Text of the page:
One of the most vexing issues facing us in HoCo Blogdom is that of anonymous commenters and whether contributions from the nameless are more or less constructive, informed, civil, etc.
Obviously, I allow anonymous comments on this blog and for the most part, always have. Also for the most part, discussions on this blog have generally been fruitful and productive, especially if you exclude the period from September to November of last year, when politics was too central to really discuss anything intelligently.
That said, I've never fully been sold on completely anonymous comments, for both pragmatic and philosophical reasons. Pragmatically, trying to maintain a discussion with several people named "Anonymous" is like herding cats. Philosophically, I tend to lean towards Jessie in the sense that a name -- even a made up one -- creates an identity and reputation that need to be protected and therefore an incentive to "think twice" about saying something foolish, inappropriate or out of character. Using Tom Berkhouse as the counter argument to this isn't appropriate because, for good or bad, he has a reputation that needs to be maintained, too.
That's a long way of shrugging my shoulders and saying "I don't know." Much of my (and others) thoughts on anonymity stem from experiences and observations, both of which are susceptible to personal biases. Not to say that it's perfect in anyway, but here's an external data point we can add to our assessment on the anonymous situation.
The beauty of open-source applications is that they are continually improved and updated by those who use them and care about them. Dartmouth researchers looked at the online encyclopedia Wikipedia to determine if the anonymous, infrequent contributors, the Good Samaritans, are as reliable as the people who update constantly and have a reputation to maintain.(Emphasis mine.)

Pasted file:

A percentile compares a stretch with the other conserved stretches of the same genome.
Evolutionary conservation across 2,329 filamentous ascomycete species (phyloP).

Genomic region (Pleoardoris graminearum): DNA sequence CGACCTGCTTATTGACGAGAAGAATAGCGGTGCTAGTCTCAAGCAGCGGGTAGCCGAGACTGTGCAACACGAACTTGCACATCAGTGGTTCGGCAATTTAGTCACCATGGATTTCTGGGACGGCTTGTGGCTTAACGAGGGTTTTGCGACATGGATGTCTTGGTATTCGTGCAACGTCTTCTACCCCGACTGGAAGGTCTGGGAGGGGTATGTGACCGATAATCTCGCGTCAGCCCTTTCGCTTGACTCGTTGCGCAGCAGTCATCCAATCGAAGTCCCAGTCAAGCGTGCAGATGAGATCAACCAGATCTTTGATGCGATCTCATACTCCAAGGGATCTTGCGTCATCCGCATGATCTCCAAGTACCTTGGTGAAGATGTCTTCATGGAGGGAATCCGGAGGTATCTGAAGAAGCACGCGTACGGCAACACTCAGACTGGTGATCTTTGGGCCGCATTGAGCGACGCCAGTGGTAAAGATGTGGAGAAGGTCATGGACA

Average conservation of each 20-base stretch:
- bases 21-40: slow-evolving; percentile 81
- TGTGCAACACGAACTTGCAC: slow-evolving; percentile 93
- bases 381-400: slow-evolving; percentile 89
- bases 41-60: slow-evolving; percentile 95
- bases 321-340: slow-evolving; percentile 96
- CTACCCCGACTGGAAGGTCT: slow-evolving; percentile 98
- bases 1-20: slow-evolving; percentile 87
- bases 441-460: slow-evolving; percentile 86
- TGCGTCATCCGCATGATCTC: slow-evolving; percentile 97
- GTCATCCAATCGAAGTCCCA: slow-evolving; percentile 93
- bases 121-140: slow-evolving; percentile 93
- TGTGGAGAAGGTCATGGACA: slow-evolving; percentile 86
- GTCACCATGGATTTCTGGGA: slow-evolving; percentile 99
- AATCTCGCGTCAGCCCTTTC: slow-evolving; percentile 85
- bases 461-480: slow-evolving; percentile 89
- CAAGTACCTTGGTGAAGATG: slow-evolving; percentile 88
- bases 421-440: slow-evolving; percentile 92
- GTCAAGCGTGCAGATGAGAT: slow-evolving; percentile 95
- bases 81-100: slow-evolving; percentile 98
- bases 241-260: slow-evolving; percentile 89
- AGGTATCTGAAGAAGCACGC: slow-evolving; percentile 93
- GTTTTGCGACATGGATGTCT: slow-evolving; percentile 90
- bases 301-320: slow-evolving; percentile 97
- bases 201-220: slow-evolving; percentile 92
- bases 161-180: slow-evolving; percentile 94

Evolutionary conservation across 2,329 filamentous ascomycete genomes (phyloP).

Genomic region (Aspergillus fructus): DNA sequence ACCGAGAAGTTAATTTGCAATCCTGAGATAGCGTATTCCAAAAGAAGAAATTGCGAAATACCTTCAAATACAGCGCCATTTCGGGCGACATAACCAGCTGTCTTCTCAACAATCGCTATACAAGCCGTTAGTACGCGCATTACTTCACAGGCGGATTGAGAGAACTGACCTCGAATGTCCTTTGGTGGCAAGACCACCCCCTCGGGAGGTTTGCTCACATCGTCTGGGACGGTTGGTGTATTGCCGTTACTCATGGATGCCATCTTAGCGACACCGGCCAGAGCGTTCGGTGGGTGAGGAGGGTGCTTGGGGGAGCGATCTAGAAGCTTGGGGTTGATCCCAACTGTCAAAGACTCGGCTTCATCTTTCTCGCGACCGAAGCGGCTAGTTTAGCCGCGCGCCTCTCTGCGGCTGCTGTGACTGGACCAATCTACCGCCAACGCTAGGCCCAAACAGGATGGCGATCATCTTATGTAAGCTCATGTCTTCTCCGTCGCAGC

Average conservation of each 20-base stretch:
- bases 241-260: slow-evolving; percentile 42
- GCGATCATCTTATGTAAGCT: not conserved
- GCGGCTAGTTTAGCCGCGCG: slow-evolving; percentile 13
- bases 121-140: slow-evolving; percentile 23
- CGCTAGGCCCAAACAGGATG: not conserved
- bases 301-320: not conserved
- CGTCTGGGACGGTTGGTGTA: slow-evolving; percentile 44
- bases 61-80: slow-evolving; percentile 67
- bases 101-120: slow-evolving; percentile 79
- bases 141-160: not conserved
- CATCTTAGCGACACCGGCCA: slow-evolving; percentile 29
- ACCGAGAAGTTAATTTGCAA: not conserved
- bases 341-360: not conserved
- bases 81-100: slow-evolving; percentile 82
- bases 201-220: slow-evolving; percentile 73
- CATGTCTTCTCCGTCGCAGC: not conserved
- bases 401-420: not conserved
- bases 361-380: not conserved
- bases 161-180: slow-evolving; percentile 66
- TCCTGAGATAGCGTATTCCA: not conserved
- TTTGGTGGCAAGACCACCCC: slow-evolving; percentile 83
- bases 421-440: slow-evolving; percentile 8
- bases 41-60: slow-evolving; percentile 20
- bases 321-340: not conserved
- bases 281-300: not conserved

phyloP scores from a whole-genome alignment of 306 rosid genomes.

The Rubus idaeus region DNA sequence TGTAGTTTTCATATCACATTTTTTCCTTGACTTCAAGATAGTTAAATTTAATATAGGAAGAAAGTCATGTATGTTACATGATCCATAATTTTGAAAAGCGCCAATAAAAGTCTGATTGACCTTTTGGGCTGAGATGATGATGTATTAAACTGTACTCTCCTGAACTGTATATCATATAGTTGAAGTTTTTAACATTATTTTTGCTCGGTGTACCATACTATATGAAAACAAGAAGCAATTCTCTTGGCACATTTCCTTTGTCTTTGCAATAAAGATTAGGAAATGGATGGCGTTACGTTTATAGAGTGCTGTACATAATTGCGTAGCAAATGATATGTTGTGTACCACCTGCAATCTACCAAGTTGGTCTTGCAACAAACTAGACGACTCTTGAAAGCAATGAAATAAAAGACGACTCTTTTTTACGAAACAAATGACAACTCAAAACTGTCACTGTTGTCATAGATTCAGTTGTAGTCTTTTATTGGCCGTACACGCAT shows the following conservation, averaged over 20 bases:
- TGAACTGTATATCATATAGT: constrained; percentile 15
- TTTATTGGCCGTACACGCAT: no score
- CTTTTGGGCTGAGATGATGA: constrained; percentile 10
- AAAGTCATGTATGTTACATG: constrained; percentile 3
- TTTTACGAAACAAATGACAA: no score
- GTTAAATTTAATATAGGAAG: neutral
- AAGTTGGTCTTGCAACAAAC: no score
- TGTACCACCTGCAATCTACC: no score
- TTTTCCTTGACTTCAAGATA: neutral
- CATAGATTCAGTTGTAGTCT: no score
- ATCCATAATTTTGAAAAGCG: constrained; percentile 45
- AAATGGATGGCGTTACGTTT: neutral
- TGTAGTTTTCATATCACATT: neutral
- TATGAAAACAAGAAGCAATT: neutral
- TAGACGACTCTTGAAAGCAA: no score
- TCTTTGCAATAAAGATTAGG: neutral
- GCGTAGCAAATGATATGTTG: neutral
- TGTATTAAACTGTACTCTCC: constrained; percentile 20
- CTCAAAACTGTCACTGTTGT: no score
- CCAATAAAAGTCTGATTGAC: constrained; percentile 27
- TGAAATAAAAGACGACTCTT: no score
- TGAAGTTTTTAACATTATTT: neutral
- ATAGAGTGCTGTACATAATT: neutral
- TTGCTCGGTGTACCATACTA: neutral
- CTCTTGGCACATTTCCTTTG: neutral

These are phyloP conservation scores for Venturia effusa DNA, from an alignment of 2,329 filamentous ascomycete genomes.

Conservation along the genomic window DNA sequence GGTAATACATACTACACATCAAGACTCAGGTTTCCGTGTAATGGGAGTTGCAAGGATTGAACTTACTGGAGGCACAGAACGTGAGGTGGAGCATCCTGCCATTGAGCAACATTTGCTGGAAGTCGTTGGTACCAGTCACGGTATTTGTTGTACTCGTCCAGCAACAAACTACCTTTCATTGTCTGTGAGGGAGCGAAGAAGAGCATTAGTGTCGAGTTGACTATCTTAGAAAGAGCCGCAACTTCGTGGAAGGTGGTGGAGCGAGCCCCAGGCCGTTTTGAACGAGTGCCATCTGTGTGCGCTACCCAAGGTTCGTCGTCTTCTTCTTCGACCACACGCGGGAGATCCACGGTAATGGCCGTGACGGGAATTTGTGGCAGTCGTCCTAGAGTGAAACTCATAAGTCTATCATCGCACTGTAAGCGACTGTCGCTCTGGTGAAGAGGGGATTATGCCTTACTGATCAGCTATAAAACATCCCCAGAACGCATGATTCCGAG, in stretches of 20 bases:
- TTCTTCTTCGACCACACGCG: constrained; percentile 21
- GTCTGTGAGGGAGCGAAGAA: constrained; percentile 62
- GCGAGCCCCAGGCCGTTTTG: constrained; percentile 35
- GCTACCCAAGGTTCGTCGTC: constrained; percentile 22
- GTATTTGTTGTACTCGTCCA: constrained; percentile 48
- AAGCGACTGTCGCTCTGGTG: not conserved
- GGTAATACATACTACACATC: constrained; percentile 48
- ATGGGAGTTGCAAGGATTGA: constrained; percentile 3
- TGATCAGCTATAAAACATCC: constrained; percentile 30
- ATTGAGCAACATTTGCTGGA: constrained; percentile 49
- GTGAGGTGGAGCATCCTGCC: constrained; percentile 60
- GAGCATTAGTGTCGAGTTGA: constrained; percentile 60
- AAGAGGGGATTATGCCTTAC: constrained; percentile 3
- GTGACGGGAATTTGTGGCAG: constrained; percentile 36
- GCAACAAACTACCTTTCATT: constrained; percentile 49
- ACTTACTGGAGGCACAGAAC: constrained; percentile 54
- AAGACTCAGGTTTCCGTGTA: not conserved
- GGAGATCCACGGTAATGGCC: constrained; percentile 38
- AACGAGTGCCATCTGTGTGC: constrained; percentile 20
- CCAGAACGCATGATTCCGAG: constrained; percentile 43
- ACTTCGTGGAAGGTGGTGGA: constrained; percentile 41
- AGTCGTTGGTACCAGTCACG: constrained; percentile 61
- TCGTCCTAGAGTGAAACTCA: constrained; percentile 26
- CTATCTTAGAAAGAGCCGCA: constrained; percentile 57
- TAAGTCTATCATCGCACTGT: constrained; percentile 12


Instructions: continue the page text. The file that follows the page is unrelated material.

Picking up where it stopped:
The answer is, surprisingly, yes. The researchers discovered that Good Samaritans contribute high-quality content, as do the active, registered users. They examined Wikipedia authors and the quality of Wikipedia content as measured by how long and how much of it persisted before being changed or corrected.
“This finding was both novel and unexpected,” says Denise Anthony, associate professor of sociology...
...By subdividing their analysis by registered versus anonymous contributors, the researchers found that among those who contribute often, registered users are more reliable. And they discovered that among those who contribute only a little, the anonymous users are more reliable. The researchers were most surprised to find that the reliability of Good Samaritans’ contributions were at least as high as that of the more reputable registered users’ contributions...
...According to Anthony, Wikipedia now requires that anonymous contributors who make numerous edits must register.
“This will probably limit the number of low-quality contributions we find among high-use anonymous contributors, because in exposing their identity, they will have their reputation to consider,” says Anthony. “I don’t foresee this new policy affecting the quality of those Good Samaritans, though. Their presence should continue to be valuable.”
I have concerns about reading too much into the study because I think there is a key difference between high frequency anonymous commenters on this and other local blogs versus high frequency anonymous Wikipedia editors. I suspect that on Wikipedia these folks are focused on poisoning the well, so to speak. For ideological, political or other reasons, they are compelled to purposely spread misinformation on certain controversial topics (evolution, global warming, the Laffer curve, etc) or to continue beating a single drum. For these people, a name is a signal to all others that the content they've added should be ignored.
Although there is likely some of that going on on the local blogs (for instance, the person who continues to comment on posts on another blog that are over a year old), I think the vast majority of anonymous commenters of all frequencies make positive contributions to the discussions by addressing the issue at hand and maintaining a respectable level of civility.
Clearly, this study doesn't hold the answers to the questions we face -- indeed, it might even raise a few more -- but it does provide an interesting perspective on the idea of anonymity in general, even if its conclusions are pretty much aligned with intuition.